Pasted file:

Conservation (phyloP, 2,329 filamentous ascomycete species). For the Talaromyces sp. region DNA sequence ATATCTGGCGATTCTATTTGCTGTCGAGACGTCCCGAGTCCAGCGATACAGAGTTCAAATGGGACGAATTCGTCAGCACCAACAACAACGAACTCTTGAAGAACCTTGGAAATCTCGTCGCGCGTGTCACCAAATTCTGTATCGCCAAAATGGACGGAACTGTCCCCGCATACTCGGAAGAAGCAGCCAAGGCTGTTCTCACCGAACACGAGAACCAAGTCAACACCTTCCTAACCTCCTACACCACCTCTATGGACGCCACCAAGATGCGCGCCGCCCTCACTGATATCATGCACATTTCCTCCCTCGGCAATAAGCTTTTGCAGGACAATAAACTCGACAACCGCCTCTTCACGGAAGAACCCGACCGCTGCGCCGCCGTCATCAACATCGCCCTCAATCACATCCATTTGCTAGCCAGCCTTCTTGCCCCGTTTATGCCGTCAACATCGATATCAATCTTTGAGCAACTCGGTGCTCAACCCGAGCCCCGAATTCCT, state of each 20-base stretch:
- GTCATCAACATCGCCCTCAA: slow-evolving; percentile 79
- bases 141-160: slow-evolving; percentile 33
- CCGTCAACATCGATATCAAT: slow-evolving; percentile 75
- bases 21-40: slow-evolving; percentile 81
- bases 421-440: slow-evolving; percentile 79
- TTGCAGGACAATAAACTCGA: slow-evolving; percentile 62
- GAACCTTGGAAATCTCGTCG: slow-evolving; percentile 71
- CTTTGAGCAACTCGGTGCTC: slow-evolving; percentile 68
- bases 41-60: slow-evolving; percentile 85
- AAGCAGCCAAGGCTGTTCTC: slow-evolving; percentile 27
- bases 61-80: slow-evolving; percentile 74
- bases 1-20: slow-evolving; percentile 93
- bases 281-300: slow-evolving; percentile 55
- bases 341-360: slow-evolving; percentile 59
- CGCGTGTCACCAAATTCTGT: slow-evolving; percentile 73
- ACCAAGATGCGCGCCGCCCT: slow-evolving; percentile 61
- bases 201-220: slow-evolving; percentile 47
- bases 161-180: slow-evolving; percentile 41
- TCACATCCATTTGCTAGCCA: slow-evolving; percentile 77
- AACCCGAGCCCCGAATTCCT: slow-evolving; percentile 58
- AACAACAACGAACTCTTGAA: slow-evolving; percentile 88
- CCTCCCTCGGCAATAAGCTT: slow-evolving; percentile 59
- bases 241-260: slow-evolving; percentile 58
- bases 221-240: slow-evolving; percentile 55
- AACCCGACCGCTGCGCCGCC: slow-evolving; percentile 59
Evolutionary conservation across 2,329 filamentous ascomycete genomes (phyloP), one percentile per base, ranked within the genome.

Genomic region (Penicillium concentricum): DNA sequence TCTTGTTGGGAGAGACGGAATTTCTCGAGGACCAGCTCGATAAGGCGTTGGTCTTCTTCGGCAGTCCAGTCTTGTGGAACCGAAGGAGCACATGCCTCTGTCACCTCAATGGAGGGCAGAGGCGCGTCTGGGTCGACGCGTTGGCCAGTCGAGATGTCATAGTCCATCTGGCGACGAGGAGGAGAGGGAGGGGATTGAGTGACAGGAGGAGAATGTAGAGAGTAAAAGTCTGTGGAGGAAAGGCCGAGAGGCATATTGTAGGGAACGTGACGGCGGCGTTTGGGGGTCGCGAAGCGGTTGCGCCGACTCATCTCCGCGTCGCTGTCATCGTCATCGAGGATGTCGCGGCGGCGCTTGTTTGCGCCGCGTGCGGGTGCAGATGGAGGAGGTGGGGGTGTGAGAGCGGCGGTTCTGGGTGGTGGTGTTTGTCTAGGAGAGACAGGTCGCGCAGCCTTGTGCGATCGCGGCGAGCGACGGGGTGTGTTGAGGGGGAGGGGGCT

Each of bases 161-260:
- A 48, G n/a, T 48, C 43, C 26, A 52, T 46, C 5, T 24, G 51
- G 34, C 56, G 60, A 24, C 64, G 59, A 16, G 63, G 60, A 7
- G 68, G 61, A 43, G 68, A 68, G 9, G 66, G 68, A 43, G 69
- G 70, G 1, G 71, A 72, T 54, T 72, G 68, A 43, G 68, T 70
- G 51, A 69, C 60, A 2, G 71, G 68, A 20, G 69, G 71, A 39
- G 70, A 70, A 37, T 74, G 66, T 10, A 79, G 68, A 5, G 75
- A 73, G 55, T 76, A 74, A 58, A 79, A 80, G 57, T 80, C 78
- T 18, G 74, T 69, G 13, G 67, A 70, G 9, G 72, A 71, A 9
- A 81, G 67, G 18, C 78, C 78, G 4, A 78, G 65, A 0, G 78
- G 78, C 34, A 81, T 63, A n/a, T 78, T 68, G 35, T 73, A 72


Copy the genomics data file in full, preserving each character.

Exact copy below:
Conservation (phyloP, 2,329 filamentous ascomycete species). For the Talaromyces sp. region DNA sequence ATATCTGGCGATTCTATTTGCTGTCGAGACGTCCCGAGTCCAGCGATACAGAGTTCAAATGGGACGAATTCGTCAGCACCAACAACAACGAACTCTTGAAGAACCTTGGAAATCTCGTCGCGCGTGTCACCAAATTCTGTATCGCCAAAATGGACGGAACTGTCCCCGCATACTCGGAAGAAGCAGCCAAGGCTGTTCTCACCGAACACGAGAACCAAGTCAACACCTTCCTAACCTCCTACACCACCTCTATGGACGCCACCAAGATGCGCGCCGCCCTCACTGATATCATGCACATTTCCTCCCTCGGCAATAAGCTTTTGCAGGACAATAAACTCGACAACCGCCTCTTCACGGAAGAACCCGACCGCTGCGCCGCCGTCATCAACATCGCCCTCAATCACATCCATTTGCTAGCCAGCCTTCTTGCCCCGTTTATGCCGTCAACATCGATATCAATCTTTGAGCAACTCGGTGCTCAACCCGAGCCCCGAATTCCT, state of each 20-base stretch:
- GTCATCAACATCGCCCTCAA: slow-evolving; percentile 79
- bases 141-160: slow-evolving; percentile 33
- CCGTCAACATCGATATCAAT: slow-evolving; percentile 75
- bases 21-40: slow-evolving; percentile 81
- bases 421-440: slow-evolving; percentile 79
- TTGCAGGACAATAAACTCGA: slow-evolving; percentile 62
- GAACCTTGGAAATCTCGTCG: slow-evolving; percentile 71
- CTTTGAGCAACTCGGTGCTC: slow-evolving; percentile 68
- bases 41-60: slow-evolving; percentile 85
- AAGCAGCCAAGGCTGTTCTC: slow-evolving; percentile 27
- bases 61-80: slow-evolving; percentile 74
- bases 1-20: slow-evolving; percentile 93
- bases 281-300: slow-evolving; percentile 55
- bases 341-360: slow-evolving; percentile 59
- CGCGTGTCACCAAATTCTGT: slow-evolving; percentile 73
- ACCAAGATGCGCGCCGCCCT: slow-evolving; percentile 61
- bases 201-220: slow-evolving; percentile 47
- bases 161-180: slow-evolving; percentile 41
- TCACATCCATTTGCTAGCCA: slow-evolving; percentile 77
- AACCCGAGCCCCGAATTCCT: slow-evolving; percentile 58
- AACAACAACGAACTCTTGAA: slow-evolving; percentile 88
- CCTCCCTCGGCAATAAGCTT: slow-evolving; percentile 59
- bases 241-260: slow-evolving; percentile 58
- bases 221-240: slow-evolving; percentile 55
- AACCCGACCGCTGCGCCGCC: slow-evolving; percentile 59
Evolutionary conservation across 2,329 filamentous ascomycete genomes (phyloP), one percentile per base, ranked within the genome.

Genomic region (Penicillium concentricum): DNA sequence TCTTGTTGGGAGAGACGGAATTTCTCGAGGACCAGCTCGATAAGGCGTTGGTCTTCTTCGGCAGTCCAGTCTTGTGGAACCGAAGGAGCACATGCCTCTGTCACCTCAATGGAGGGCAGAGGCGCGTCTGGGTCGACGCGTTGGCCAGTCGAGATGTCATAGTCCATCTGGCGACGAGGAGGAGAGGGAGGGGATTGAGTGACAGGAGGAGAATGTAGAGAGTAAAAGTCTGTGGAGGAAAGGCCGAGAGGCATATTGTAGGGAACGTGACGGCGGCGTTTGGGGGTCGCGAAGCGGTTGCGCCGACTCATCTCCGCGTCGCTGTCATCGTCATCGAGGATGTCGCGGCGGCGCTTGTTTGCGCCGCGTGCGGGTGCAGATGGAGGAGGTGGGGGTGTGAGAGCGGCGGTTCTGGGTGGTGGTGTTTGTCTAGGAGAGACAGGTCGCGCAGCCTTGTGCGATCGCGGCGAGCGACGGGGTGTGTTGAGGGGGAGGGGGCT

Each of bases 161-260:
- A 48, G n/a, T 48, C 43, C 26, A 52, T 46, C 5, T 24, G 51
- G 34, C 56, G 60, A 24, C 64, G 59, A 16, G 63, G 60, A 7
- G 68, G 61, A 43, G 68, A 68, G 9, G 66, G 68, A 43, G 69
- G 70, G 1, G 71, A 72, T 54, T 72, G 68, A 43, G 68, T 70
- G 51, A 69, C 60, A 2, G 71, G 68, A 20, G 69, G 71, A 39
- G 70, A 70, A 37, T 74, G 66, T 10, A 79, G 68, A 5, G 75
- A 73, G 55, T 76, A 74, A 58, A 79, A 80, G 57, T 80, C 78
- T 18, G 74, T 69, G 13, G 67, A 70, G 9, G 72, A 71, A 9
- A 81, G 67, G 18, C 78, C 78, G 4, A 78, G 65, A 0, G 78
- G 78, C 34, A 81, T 63, A n/a, T 78, T 68, G 35, T 73, A 72